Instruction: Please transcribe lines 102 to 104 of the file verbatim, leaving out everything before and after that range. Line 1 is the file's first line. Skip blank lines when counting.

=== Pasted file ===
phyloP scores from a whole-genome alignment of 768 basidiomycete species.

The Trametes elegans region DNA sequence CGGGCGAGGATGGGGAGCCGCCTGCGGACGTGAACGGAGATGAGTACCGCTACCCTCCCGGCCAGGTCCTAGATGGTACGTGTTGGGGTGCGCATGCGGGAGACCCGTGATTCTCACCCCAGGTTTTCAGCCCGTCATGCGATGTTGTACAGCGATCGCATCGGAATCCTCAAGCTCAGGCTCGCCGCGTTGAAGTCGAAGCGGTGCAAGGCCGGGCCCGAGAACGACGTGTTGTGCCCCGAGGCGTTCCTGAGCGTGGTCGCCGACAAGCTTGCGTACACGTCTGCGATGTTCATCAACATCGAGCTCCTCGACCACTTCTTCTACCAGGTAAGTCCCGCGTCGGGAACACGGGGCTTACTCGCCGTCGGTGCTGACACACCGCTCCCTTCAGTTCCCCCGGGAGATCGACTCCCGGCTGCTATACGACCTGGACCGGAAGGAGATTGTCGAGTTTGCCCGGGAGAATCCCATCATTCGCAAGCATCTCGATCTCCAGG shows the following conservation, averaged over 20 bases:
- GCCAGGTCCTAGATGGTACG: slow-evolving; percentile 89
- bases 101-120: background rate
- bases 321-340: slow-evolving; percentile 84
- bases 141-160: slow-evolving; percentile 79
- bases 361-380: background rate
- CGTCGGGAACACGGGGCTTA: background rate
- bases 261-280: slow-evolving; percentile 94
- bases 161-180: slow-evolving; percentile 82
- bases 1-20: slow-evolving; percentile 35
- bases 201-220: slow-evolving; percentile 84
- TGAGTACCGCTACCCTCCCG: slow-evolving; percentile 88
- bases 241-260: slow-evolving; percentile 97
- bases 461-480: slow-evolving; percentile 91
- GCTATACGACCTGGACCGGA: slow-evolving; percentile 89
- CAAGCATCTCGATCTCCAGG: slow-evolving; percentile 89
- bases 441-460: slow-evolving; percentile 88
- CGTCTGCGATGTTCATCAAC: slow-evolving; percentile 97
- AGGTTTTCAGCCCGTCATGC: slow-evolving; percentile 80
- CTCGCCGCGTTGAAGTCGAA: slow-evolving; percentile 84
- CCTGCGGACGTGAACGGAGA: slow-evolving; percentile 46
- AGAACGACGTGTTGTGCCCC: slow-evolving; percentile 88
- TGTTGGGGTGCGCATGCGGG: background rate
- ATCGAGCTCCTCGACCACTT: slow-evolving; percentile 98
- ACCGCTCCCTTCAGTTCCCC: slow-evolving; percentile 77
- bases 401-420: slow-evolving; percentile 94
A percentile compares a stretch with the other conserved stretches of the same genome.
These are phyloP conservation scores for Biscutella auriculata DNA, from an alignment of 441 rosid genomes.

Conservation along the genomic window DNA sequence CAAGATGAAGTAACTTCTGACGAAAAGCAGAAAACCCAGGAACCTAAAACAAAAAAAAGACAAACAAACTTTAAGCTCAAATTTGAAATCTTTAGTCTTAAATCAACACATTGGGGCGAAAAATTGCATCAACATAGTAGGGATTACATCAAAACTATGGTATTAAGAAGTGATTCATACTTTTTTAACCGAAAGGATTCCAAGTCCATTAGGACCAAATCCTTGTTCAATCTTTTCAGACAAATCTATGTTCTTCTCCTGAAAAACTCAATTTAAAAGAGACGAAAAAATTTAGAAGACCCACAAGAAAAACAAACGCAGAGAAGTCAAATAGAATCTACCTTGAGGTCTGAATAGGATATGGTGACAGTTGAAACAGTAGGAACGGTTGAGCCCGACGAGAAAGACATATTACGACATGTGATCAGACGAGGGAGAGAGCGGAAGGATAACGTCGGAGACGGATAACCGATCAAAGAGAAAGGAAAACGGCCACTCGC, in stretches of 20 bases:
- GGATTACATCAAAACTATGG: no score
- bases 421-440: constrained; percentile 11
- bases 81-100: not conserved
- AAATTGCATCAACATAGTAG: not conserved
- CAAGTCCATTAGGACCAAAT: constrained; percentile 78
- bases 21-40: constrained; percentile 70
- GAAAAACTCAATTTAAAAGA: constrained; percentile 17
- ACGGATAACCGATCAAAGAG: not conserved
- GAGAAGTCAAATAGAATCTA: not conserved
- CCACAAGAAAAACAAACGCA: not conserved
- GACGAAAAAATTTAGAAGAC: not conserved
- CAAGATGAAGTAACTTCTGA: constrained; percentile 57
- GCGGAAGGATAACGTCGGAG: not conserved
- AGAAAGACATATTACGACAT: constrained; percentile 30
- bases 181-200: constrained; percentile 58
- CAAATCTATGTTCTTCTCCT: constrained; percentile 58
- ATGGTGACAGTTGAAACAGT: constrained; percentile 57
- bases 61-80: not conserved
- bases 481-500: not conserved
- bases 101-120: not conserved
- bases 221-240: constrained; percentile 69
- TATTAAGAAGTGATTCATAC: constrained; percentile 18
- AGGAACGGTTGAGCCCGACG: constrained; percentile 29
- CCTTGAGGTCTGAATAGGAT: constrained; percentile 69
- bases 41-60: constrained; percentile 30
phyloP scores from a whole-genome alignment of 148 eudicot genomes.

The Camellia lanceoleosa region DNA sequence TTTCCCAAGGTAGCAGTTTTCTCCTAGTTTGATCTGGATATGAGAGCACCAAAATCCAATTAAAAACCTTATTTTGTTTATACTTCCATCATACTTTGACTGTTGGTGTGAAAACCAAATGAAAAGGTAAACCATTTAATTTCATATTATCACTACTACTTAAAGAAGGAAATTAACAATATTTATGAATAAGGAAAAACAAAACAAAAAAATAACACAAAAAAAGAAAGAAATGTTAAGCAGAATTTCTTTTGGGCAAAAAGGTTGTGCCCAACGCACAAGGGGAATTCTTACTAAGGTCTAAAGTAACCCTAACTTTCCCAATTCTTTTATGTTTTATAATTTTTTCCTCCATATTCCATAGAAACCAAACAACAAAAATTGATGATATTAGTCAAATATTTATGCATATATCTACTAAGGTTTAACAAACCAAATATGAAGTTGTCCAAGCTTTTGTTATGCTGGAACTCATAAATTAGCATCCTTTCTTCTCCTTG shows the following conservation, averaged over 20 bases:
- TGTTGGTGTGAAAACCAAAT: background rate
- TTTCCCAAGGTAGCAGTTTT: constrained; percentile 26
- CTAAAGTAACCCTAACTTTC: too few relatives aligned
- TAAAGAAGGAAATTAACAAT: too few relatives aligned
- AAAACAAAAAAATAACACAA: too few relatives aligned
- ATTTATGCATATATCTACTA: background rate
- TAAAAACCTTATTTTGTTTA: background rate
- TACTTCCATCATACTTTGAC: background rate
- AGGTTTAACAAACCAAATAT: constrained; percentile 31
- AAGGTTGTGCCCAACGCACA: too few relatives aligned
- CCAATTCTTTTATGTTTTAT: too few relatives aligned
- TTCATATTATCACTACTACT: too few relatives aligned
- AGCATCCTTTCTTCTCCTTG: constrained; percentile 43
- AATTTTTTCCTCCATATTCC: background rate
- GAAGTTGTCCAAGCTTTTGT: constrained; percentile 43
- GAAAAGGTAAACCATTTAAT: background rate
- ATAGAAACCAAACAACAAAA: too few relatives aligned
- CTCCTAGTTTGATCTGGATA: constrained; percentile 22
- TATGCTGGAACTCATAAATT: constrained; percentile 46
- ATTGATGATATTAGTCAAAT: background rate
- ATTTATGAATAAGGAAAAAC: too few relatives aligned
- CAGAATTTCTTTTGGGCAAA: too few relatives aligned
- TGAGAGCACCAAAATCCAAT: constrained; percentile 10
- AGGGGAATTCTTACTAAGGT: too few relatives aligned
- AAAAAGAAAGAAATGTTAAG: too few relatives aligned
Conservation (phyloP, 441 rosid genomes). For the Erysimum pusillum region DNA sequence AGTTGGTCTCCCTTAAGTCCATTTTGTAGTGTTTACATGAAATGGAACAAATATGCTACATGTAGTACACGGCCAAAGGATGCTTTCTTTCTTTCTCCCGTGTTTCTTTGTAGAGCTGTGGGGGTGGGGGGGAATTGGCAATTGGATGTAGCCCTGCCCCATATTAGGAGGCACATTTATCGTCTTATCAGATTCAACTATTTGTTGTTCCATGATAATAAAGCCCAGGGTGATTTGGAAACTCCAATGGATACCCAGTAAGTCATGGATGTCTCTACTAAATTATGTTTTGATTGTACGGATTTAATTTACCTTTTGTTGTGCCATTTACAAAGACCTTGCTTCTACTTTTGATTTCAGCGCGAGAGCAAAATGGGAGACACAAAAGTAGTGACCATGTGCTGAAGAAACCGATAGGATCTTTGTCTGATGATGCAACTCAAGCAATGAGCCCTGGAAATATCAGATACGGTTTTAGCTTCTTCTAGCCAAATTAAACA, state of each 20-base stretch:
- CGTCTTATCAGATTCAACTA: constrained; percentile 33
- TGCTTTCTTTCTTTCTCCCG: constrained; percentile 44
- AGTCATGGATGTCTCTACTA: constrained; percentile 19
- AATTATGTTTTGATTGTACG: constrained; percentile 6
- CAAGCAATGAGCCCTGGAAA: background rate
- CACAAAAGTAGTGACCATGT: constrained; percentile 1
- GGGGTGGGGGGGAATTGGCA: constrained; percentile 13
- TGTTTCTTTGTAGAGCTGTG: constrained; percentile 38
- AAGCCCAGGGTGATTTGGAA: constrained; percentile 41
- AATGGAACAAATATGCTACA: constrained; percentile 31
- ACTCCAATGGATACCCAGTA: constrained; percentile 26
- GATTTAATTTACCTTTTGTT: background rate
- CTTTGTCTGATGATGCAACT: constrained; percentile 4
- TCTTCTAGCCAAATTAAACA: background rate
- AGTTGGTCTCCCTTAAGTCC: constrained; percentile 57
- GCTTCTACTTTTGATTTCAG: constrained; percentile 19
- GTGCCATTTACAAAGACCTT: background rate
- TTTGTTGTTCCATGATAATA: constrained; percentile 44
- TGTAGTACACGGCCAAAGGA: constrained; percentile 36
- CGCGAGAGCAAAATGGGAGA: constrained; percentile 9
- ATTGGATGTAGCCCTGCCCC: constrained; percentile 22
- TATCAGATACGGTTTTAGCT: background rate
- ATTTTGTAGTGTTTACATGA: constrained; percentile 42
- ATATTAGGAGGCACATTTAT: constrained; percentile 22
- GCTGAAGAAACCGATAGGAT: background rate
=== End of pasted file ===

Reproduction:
- TGTAGTACACGGCCAAAGGA: constrained; percentile 36
- CGCGAGAGCAAAATGGGAGA: constrained; percentile 9
- ATTGGATGTAGCCCTGCCCC: constrained; percentile 22